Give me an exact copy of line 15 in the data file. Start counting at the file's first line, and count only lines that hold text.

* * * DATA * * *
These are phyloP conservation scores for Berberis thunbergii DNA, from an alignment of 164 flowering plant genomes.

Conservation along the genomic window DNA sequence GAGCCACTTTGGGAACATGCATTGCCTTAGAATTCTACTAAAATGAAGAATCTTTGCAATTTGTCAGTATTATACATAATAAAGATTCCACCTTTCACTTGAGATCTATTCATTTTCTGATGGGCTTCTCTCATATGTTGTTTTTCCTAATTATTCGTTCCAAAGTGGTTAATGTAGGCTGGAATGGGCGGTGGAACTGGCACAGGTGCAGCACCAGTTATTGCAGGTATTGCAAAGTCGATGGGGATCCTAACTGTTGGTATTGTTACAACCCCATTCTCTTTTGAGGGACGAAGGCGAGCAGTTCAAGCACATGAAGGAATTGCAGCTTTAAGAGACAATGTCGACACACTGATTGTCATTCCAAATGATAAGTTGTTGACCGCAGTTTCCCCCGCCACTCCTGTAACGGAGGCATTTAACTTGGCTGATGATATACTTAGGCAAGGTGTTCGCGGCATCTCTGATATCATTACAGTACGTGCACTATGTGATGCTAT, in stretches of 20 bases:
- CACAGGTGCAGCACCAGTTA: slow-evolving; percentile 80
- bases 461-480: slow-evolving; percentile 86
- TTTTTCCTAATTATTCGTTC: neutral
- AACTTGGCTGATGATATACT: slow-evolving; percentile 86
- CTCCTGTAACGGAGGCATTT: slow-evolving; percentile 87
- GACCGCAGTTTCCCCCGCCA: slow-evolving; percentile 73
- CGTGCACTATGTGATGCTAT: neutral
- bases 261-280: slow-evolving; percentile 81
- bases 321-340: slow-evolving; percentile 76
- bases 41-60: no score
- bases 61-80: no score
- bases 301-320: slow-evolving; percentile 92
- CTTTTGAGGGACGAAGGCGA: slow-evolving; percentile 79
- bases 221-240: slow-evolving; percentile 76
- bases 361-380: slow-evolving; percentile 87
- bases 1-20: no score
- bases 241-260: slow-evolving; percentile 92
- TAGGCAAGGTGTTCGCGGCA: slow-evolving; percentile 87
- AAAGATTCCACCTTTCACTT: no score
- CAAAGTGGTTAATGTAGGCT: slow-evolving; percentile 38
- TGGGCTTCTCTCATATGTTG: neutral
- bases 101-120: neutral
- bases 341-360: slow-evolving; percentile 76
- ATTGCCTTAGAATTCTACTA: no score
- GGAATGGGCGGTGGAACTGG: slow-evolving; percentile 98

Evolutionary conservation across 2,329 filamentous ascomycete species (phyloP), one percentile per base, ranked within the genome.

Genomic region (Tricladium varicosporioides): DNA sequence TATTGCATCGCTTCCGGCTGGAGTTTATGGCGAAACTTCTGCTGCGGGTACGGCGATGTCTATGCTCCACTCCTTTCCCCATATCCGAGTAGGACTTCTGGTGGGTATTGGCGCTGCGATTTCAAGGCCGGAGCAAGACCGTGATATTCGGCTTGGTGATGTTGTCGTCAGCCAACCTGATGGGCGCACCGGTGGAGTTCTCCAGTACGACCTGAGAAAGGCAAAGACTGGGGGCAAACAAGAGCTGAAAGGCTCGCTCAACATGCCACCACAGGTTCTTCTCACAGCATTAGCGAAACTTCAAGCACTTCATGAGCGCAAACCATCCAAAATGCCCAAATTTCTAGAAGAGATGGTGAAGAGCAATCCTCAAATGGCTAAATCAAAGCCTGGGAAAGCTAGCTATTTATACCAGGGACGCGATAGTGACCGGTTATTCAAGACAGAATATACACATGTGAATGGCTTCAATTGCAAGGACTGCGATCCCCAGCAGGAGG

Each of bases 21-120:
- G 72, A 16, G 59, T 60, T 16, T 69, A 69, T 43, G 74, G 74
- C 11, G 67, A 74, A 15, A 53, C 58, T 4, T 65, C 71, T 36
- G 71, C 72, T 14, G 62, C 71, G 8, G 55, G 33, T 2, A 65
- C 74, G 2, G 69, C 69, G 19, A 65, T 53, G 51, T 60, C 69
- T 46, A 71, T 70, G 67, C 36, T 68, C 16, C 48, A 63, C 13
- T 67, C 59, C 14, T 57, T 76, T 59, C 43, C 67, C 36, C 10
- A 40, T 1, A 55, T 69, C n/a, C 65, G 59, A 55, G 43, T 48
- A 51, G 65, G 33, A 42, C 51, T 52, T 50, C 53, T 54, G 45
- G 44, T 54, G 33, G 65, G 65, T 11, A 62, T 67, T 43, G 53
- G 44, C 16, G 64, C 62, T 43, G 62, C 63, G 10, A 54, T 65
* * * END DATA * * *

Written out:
- CTTTTGAGGGACGAAGGCGA: slow-evolving; percentile 79